This summer the Suns made other moves to address needs. They went out and got Tyson Chandler as a free agent. The first reaction was he was there to provide a shot blocking and defensive quarterbacking, two things the Suns sorely lacked. However, just as importantly, they needed a vocal locker room leader, a vacuum that was part of the problem in Phoenix’s implosion last season.

The Suns also needed shooting, they went out and got Mirza Teletovic and drafted Devin Booker.

It’s easy to think the Suns regressed because they lost a lot of talent since the last trade deadline — Goran Dragic, Isaiah Thomas, Gerald Green, Brandan Wright — but they believe the pieces they have now fit together better.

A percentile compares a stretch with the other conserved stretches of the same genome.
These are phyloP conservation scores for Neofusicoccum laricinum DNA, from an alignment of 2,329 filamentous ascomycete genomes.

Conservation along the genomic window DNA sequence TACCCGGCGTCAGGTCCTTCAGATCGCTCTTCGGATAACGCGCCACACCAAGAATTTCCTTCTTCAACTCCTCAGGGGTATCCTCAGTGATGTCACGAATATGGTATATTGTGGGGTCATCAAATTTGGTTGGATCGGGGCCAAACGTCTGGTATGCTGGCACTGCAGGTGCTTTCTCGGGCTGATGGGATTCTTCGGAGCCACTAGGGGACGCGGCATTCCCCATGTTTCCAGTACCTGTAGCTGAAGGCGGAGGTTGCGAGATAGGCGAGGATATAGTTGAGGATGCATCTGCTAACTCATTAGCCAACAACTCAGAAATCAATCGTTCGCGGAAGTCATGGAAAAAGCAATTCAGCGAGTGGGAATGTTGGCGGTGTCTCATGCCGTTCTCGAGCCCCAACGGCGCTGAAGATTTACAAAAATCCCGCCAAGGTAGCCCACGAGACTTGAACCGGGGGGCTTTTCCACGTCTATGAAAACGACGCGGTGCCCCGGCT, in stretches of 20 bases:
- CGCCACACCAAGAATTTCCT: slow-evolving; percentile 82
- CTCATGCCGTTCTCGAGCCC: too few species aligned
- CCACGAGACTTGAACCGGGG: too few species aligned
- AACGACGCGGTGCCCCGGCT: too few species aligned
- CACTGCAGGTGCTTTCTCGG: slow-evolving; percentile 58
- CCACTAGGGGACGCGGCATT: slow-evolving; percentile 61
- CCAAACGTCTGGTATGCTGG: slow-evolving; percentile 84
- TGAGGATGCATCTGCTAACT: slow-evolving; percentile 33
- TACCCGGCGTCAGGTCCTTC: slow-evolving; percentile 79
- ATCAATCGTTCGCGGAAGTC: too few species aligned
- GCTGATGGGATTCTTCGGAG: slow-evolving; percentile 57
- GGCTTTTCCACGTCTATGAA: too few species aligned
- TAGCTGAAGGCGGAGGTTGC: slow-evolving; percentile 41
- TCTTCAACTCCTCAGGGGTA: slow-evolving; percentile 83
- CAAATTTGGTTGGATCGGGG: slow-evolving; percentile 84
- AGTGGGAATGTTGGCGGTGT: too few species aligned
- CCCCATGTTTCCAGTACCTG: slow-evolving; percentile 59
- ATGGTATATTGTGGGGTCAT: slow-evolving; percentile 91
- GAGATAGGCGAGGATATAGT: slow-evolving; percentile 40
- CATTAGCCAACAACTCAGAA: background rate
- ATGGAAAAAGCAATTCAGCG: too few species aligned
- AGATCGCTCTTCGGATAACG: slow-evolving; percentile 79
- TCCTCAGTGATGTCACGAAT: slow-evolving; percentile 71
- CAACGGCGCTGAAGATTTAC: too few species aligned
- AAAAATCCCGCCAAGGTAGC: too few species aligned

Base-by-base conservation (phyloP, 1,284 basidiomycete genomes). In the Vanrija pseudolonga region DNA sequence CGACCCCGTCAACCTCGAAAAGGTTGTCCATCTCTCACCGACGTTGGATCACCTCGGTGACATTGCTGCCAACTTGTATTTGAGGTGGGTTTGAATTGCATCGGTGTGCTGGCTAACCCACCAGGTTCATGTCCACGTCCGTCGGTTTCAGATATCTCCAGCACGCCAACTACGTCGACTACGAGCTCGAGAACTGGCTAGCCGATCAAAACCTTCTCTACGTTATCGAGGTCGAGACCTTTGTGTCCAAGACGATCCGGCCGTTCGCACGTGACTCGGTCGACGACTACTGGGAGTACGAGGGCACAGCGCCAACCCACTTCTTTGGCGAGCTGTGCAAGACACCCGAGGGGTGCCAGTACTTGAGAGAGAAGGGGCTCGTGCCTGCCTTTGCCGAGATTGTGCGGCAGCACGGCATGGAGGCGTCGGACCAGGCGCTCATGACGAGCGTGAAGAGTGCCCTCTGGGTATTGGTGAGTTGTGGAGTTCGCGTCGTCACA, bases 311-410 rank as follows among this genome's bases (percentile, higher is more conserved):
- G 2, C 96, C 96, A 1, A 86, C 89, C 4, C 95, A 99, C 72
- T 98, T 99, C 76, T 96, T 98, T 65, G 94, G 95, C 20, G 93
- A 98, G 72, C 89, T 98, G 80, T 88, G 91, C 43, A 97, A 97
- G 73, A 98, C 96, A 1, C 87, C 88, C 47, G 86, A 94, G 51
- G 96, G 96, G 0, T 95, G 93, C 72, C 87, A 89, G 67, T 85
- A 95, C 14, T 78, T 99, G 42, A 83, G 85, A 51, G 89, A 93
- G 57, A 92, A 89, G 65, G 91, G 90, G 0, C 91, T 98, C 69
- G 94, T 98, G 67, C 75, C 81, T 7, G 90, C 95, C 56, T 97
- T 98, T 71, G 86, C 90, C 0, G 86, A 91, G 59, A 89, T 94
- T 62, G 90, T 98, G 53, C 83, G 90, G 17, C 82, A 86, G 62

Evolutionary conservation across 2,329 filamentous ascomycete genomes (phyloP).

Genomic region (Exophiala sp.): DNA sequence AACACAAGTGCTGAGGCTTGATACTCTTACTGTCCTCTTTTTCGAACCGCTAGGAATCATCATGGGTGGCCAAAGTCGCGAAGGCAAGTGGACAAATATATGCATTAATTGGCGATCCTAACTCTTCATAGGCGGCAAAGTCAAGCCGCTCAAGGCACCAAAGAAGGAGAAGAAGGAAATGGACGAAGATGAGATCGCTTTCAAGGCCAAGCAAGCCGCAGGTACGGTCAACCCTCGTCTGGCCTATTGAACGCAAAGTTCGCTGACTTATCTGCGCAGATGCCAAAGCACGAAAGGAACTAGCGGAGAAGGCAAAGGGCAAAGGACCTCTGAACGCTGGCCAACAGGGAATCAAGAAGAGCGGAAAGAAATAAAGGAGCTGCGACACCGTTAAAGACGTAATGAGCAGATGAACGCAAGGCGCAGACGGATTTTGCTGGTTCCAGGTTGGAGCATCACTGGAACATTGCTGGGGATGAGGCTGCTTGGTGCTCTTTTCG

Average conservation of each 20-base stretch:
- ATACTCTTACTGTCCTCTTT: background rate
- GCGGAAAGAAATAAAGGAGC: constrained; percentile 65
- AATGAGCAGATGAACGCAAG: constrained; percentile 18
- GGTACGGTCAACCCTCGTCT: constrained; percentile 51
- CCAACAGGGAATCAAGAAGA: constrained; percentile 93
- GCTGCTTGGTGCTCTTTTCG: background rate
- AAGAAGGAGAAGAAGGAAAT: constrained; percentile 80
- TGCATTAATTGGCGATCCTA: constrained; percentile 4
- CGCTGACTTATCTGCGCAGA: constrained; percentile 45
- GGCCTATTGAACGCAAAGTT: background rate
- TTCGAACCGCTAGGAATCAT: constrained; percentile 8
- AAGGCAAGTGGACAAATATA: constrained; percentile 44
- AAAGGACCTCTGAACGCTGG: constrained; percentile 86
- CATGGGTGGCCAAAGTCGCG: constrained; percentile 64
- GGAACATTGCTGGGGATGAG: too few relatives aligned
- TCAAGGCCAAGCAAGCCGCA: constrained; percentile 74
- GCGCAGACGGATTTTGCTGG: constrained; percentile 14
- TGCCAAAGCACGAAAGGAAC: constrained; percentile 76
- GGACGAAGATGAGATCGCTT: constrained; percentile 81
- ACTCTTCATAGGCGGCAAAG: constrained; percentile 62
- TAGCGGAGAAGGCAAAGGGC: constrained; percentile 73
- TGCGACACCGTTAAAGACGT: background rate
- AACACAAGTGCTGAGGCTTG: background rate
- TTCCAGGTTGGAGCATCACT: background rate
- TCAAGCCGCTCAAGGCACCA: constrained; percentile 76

Phoenix believes it can make the playoffs; it thinks it finally has the right formula.

Maybe. They will be in the mix. But a four things have to happen to make that a reality.

First is Chandler has to lead a defensive renaissance on this team. Last season they were average, 17th in the NBA in defensive efficiency, but Chandler can help change that. First, he gives them defensive rebounding that they lacked. He gives them a quarterback that they needed to call things out and have everyone on the same page (reports of how he talks on defense are already pouring out of camp). And he helps protects the paint — that means Eric Bledsoe, Brandon Knight, and P.J. Tucker can pressure the ball more and take risks out on the perimeter knowing Chandler can erase some mistakes.

The second is an obvious one: Bledsoe and Knight need to be able to work well together. They are going to share playmaking duties, and both are going to spend time working off the ball, both need to be ready for that mental adjustment. We haven’t seen that much yet, we need to see how it works out.